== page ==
Transformations of this type were studied long time ago by Jona Lasinio in
connection with the renormalization group in probabilistic theory ^{[102]}, showing that the only
probability distribution function ^{[103}^{-}^{107]}. We will come back to this point, studying
the underlying events when one high *k* of Eq.(52) is energy independent. This
property is a consequence of the invariance of the gamma functions under the
transformation of type Eq.(51)
^{[107]}. Let us discuss now the
transverse momentum distribution (TDM) *x*;

Actually, *x* denotes the inverse of the color field in the
cluster, which depends not only on the size but also on the degree of
overlapping strings inside the cluster. Assuming that *x* varies
continuously, one can write the total TMD, similarly to the multiplicity
distribution case as:

We must realize the normalization condition:

which gives the relation:

Comparing the latter with Eq.(50b), we can make the identification *k* n *r* given by:

with

and:

The mean value and the dispersion of the distributions and are:

The distribution is a negative binomial distribution. Eqs.(58) and (59) are superposition of clusters
and

and:

We observe that:

Eqs.(63) and (64) give the distributions for any
projectile, target, energy and degree of centrality and are universal functions
which depend of only two parameters,

At ^{[103]} for central Au-Au collisions.

Let us now discuss the interplay of low and high

The normalization on the number of collisions in the latter, essentially
eliminates

Here

which is independent of

and

At low density in the region where decreases with the string density ^{[108]}. The results for
the TMD for ^{[109]}. In Fig.
13, we show the ratios kaons/pion, and proton/pion as a function of

The experimental data on p+p in the range ^{[110]}. In this case, the
values of ^{[66]}.

Even though the parametrization describes well the data up to 5-10 GeV/c, most of
the considerations concerning the string fragmentation are only valid for low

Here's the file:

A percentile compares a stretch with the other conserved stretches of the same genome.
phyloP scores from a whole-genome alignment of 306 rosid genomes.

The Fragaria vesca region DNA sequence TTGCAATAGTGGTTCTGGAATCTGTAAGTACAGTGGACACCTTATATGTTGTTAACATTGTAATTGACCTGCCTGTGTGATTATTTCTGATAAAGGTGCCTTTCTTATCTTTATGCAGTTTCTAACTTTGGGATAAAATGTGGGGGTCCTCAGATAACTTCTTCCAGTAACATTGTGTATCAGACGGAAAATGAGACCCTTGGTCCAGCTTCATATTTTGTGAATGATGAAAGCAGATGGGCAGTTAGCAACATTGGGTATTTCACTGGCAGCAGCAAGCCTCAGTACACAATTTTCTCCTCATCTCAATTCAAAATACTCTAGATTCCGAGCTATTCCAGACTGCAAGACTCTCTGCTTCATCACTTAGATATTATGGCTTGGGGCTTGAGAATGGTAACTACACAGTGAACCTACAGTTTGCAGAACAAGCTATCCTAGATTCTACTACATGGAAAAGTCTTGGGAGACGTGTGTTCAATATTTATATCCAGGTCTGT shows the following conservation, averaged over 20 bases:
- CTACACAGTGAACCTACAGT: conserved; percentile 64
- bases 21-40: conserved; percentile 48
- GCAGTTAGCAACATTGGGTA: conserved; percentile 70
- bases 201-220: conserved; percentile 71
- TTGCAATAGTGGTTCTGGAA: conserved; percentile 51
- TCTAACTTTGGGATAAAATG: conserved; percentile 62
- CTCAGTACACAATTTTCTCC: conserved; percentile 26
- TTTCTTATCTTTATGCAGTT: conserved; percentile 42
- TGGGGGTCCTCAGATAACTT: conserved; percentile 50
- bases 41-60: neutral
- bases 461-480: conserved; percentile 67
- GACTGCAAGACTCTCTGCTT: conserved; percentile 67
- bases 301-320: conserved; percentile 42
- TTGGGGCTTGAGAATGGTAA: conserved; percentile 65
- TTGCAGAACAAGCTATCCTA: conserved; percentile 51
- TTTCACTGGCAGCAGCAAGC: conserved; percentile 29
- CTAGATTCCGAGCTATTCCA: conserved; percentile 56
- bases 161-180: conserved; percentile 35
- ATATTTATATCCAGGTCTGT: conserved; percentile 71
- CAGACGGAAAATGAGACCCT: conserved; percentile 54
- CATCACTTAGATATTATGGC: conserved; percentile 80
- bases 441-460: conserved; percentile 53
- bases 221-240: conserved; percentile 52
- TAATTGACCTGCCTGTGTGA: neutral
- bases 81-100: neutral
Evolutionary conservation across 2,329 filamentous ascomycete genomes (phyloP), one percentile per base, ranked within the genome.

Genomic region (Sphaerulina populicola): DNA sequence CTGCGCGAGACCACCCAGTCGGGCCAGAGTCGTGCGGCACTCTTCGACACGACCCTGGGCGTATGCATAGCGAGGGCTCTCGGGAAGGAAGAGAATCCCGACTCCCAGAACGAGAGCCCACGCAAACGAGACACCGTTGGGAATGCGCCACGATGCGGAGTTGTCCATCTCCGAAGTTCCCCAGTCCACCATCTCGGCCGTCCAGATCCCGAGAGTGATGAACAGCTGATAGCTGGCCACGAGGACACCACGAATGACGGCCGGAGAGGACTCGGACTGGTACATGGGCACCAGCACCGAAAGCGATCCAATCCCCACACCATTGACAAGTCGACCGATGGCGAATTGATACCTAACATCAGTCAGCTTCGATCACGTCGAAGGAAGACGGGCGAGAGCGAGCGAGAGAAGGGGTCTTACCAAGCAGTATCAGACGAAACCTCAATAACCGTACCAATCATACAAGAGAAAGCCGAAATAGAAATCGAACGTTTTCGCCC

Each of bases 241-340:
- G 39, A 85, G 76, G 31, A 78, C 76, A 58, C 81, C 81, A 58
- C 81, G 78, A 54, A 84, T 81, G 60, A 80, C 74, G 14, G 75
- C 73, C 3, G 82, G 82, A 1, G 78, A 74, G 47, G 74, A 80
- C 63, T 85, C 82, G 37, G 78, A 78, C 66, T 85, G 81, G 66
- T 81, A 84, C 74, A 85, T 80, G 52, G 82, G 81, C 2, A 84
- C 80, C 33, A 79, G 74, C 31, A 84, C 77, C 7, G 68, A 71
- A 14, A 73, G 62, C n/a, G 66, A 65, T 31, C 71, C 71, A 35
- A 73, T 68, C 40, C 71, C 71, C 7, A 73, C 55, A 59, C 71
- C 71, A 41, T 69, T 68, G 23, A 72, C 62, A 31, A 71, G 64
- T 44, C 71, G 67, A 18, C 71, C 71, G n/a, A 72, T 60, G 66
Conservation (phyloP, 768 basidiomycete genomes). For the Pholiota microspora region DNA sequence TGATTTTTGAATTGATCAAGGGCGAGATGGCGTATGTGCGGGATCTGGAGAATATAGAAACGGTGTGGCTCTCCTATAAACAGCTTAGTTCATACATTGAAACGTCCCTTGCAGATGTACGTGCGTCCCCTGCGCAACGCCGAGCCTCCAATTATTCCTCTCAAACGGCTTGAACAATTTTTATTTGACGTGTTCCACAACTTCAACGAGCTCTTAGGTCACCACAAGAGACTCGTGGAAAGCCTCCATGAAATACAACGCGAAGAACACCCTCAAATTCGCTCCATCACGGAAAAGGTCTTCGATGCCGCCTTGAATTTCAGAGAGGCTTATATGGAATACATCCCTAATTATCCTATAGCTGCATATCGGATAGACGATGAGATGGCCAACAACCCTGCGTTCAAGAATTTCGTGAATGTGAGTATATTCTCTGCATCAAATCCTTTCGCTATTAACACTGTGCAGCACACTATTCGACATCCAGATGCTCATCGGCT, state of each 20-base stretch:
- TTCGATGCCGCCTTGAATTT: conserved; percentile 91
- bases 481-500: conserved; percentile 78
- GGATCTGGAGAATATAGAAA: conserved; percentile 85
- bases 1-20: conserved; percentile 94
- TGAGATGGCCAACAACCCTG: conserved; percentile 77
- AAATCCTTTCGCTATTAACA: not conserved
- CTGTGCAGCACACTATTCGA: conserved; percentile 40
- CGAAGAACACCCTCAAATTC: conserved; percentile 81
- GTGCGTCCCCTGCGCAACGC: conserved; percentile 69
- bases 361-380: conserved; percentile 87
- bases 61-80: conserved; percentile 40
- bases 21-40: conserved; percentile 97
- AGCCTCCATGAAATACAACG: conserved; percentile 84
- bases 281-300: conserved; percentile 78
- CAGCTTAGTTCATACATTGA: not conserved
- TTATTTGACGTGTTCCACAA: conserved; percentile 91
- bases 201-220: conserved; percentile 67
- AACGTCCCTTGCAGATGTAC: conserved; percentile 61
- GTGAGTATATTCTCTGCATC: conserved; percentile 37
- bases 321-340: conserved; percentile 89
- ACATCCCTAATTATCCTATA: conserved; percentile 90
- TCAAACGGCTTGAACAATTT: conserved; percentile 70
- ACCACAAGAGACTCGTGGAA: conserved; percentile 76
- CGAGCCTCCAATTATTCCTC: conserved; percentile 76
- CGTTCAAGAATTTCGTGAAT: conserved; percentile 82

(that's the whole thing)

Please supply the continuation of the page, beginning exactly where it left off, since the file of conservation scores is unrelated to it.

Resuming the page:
and intermediate

The differences between the baryon and meson spectrum are not only due to the
mass differences, which results

In some sense, the coalescence picture of particle production is incorporated in
a natural way. An effective way of taking into account these flavor
considerations can be seen in Ref.^{[111]}. Very often, it is used an exponential instead
of a gaussian for the decay of one string. Indeed, the tension of a cluster
fluctuates around its mean value because the chromo-electric field is not
constant. Such fluctuations lead to a Gaussian distribution of the string
tension ^{[109}^{-}^{113]}:

which give rise to the thermal distribution:

where ^{[112}^{,}^{114]}:

Now the total TMD is changed and instance of the gamma distribution in Eq (57) a Tsallis type distribution is obtained, namely:

There are several scaling properties found in TMD related to string percolation.
The experimental data for p+p collisions exhibit a universal behavior in a
suitable variable ^{[115}^{,}^{116]}. Indeed, the TMD of p+p
and ^{[117]} at
different centralities.

The experimental data on the mean

3.6 Transverse momentum fluctuations

The event by event fluctuations of thermodynamical quantities as the temperature
were proposed as a probe for the deconfined phase. Due to that, the study of the
fluctuations on the mean

and the correlation between the transverse momemtum:

where

and ^{[118]}:

In Fig. 15, we show the result for

3.7 Forward-backward correlations

The width of the KNO scaling shape is related to the fluctuations on the number
of strings or the number of clusters (independent color sources). This width is
also related to the forward-backward (*F-B*) correlations. These
correlations can be described by a linear approximation:

where *b* measures the correlation
forward-backward:

Usually, the *F* and *B* rapidity intervals are
taken separated by a central rapidity window ^{[50}^{,}^{119}^{-}^{124]}. Let us consider symmetric *F*
and *B* intervals and having *N* strings which
decay into *b* can be split into
short range (SR) and long range (LR) correlations ^{[121]}:

where

*F* or *B*
rapidities, respectively. We also take *b* becomes:

At low energy, there are not fluctuations in the number of strings,
*i.e*.,

As the energy or the centrality of the collisions increases, *b*. This behavior can be turned
as a consequence of the formation of a large cluster of overlapping strings and
consequently, a decreasing of the number of independent color sources. Notice
that if we fix the multiplicity, we eliminate many of the possible string
fluctuations and therefore, *b* will be smaller. In CGC, the main
contribution to long range correlations comes from the diagram of Fig. 17, which only contributes to short
range correlations in such a way that for a large rapidity gap between
*F* and *B* intervals we have ^{[125}^{-}^{127]}:

where *c* is a constant independent on the energy and centrality
degree. As the strong coupling constant, *b*
increases. This behavior is very similar to the one described above for string
percolation. The analysis of *F-B* correlations has been extended
not only to two rapidity separated windows, but also to different azimuthal
windows which help to separate short and long range correlations ^{[121]}. In this case, the